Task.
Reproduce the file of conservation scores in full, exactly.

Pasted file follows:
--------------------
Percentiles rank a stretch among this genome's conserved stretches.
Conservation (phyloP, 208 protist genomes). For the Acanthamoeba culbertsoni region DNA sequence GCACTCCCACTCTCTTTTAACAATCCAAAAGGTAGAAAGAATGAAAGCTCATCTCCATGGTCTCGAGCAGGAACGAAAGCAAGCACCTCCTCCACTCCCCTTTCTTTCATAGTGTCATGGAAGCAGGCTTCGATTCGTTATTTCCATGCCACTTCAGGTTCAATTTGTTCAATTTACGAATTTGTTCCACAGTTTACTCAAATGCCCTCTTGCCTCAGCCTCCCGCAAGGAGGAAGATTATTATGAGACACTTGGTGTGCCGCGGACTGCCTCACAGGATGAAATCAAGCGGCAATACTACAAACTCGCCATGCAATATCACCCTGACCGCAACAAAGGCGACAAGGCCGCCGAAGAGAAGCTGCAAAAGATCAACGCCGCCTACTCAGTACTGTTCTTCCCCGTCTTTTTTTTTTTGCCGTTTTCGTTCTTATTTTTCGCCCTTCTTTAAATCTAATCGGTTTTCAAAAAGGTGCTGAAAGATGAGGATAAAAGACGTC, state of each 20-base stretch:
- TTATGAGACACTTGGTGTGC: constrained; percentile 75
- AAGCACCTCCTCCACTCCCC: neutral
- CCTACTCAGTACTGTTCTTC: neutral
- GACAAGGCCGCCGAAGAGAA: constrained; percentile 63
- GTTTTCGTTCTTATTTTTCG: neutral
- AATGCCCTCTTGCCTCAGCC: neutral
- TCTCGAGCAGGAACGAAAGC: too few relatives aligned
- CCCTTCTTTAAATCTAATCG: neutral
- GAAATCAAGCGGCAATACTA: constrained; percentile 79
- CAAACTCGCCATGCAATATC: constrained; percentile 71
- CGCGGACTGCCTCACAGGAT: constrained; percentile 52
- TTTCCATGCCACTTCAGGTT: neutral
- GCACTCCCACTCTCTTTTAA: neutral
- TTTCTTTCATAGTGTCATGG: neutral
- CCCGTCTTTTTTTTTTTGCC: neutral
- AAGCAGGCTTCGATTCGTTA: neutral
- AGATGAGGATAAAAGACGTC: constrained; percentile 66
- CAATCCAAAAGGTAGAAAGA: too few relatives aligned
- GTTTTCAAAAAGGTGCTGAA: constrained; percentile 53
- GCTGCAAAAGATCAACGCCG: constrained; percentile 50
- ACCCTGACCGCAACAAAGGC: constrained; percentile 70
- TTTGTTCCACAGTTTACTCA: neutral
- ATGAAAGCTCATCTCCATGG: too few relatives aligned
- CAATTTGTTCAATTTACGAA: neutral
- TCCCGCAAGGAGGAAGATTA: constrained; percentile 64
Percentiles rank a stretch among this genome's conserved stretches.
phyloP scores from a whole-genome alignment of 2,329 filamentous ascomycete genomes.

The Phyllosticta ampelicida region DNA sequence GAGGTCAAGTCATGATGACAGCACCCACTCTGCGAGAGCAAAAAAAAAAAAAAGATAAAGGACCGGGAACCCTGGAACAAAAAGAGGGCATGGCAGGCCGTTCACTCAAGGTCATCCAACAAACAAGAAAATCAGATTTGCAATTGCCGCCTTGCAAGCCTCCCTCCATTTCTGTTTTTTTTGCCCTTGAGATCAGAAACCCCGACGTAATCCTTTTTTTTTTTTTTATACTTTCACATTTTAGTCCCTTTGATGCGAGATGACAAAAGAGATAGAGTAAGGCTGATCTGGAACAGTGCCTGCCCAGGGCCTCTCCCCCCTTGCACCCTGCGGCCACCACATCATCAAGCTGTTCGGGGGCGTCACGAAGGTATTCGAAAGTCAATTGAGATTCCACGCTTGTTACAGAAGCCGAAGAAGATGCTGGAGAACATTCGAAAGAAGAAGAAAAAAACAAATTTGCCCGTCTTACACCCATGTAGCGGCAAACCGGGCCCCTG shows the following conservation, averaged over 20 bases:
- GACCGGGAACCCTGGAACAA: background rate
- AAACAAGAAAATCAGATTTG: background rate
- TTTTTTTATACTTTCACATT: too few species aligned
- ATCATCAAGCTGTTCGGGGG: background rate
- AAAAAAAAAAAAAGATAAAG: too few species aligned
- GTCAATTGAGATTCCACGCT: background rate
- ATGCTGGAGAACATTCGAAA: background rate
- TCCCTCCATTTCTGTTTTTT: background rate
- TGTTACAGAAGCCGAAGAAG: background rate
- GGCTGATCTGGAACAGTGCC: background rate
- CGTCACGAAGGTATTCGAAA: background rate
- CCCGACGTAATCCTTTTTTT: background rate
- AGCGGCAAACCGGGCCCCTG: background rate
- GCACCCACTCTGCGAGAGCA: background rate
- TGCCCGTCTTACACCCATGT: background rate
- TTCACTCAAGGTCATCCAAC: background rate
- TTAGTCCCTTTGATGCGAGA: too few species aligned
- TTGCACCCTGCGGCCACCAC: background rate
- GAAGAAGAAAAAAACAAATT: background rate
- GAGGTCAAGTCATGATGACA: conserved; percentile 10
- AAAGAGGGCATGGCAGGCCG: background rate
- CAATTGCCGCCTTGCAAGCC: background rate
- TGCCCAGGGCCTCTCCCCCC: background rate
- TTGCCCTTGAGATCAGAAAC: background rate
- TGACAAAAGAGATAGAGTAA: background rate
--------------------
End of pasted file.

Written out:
Percentiles rank a stretch among this genome's conserved stretches.
Conservation (phyloP, 208 protist genomes). For the Acanthamoeba culbertsoni region DNA sequence GCACTCCCACTCTCTTTTAACAATCCAAAAGGTAGAAAGAATGAAAGCTCATCTCCATGGTCTCGAGCAGGAACGAAAGCAAGCACCTCCTCCACTCCCCTTTCTTTCATAGTGTCATGGAAGCAGGCTTCGATTCGTTATTTCCATGCCACTTCAGGTTCAATTTGTTCAATTTACGAATTTGTTCCACAGTTTACTCAAATGCCCTCTTGCCTCAGCCTCCCGCAAGGAGGAAGATTATTATGAGACACTTGGTGTGCCGCGGACTGCCTCACAGGATGAAATCAAGCGGCAATACTACAAACTCGCCATGCAATATCACCCTGACCGCAACAAAGGCGACAAGGCCGCCGAAGAGAAGCTGCAAAAGATCAACGCCGCCTACTCAGTACTGTTCTTCCCCGTCTTTTTTTTTTTGCCGTTTTCGTTCTTATTTTTCGCCCTTCTTTAAATCTAATCGGTTTTCAAAAAGGTGCTGAAAGATGAGGATAAAAGACGTC, state of each 20-base stretch:
- TTATGAGACACTTGGTGTGC: constrained; percentile 75
- AAGCACCTCCTCCACTCCCC: neutral
- CCTACTCAGTACTGTTCTTC: neutral
- GACAAGGCCGCCGAAGAGAA: constrained; percentile 63
- GTTTTCGTTCTTATTTTTCG: neutral
- AATGCCCTCTTGCCTCAGCC: neutral
- TCTCGAGCAGGAACGAAAGC: too few relatives aligned
- CCCTTCTTTAAATCTAATCG: neutral
- GAAATCAAGCGGCAATACTA: constrained; percentile 79
- CAAACTCGCCATGCAATATC: constrained; percentile 71
- CGCGGACTGCCTCACAGGAT: constrained; percentile 52
- TTTCCATGCCACTTCAGGTT: neutral
- GCACTCCCACTCTCTTTTAA: neutral
- TTTCTTTCATAGTGTCATGG: neutral
- CCCGTCTTTTTTTTTTTGCC: neutral
- AAGCAGGCTTCGATTCGTTA: neutral
- AGATGAGGATAAAAGACGTC: constrained; percentile 66
- CAATCCAAAAGGTAGAAAGA: too few relatives aligned
- GTTTTCAAAAAGGTGCTGAA: constrained; percentile 53
- GCTGCAAAAGATCAACGCCG: constrained; percentile 50
- ACCCTGACCGCAACAAAGGC: constrained; percentile 70
- TTTGTTCCACAGTTTACTCA: neutral
- ATGAAAGCTCATCTCCATGG: too few relatives aligned
- CAATTTGTTCAATTTACGAA: neutral
- TCCCGCAAGGAGGAAGATTA: constrained; percentile 64
Percentiles rank a stretch among this genome's conserved stretches.
phyloP scores from a whole-genome alignment of 2,329 filamentous ascomycete genomes.

The Phyllosticta ampelicida region DNA sequence GAGGTCAAGTCATGATGACAGCACCCACTCTGCGAGAGCAAAAAAAAAAAAAAGATAAAGGACCGGGAACCCTGGAACAAAAAGAGGGCATGGCAGGCCGTTCACTCAAGGTCATCCAACAAACAAGAAAATCAGATTTGCAATTGCCGCCTTGCAAGCCTCCCTCCATTTCTGTTTTTTTTGCCCTTGAGATCAGAAACCCCGACGTAATCCTTTTTTTTTTTTTTATACTTTCACATTTTAGTCCCTTTGATGCGAGATGACAAAAGAGATAGAGTAAGGCTGATCTGGAACAGTGCCTGCCCAGGGCCTCTCCCCCCTTGCACCCTGCGGCCACCACATCATCAAGCTGTTCGGGGGCGTCACGAAGGTATTCGAAAGTCAATTGAGATTCCACGCTTGTTACAGAAGCCGAAGAAGATGCTGGAGAACATTCGAAAGAAGAAGAAAAAAACAAATTTGCCCGTCTTACACCCATGTAGCGGCAAACCGGGCCCCTG shows the following conservation, averaged over 20 bases:
- GACCGGGAACCCTGGAACAA: background rate
- AAACAAGAAAATCAGATTTG: background rate
- TTTTTTTATACTTTCACATT: too few species aligned
- ATCATCAAGCTGTTCGGGGG: background rate
- AAAAAAAAAAAAAGATAAAG: too few species aligned
- GTCAATTGAGATTCCACGCT: background rate
- ATGCTGGAGAACATTCGAAA: background rate
- TCCCTCCATTTCTGTTTTTT: background rate
- TGTTACAGAAGCCGAAGAAG: background rate
- GGCTGATCTGGAACAGTGCC: background rate
- CGTCACGAAGGTATTCGAAA: background rate
- CCCGACGTAATCCTTTTTTT: background rate
- AGCGGCAAACCGGGCCCCTG: background rate
- GCACCCACTCTGCGAGAGCA: background rate
- TGCCCGTCTTACACCCATGT: background rate
- TTCACTCAAGGTCATCCAAC: background rate
- TTAGTCCCTTTGATGCGAGA: too few species aligned
- TTGCACCCTGCGGCCACCAC: background rate
- GAAGAAGAAAAAAACAAATT: background rate
- GAGGTCAAGTCATGATGACA: conserved; percentile 10
- AAAGAGGGCATGGCAGGCCG: background rate
- CAATTGCCGCCTTGCAAGCC: background rate
- TGCCCAGGGCCTCTCCCCCC: background rate
- TTGCCCTTGAGATCAGAAAC: background rate
- TGACAAAAGAGATAGAGTAA: background rate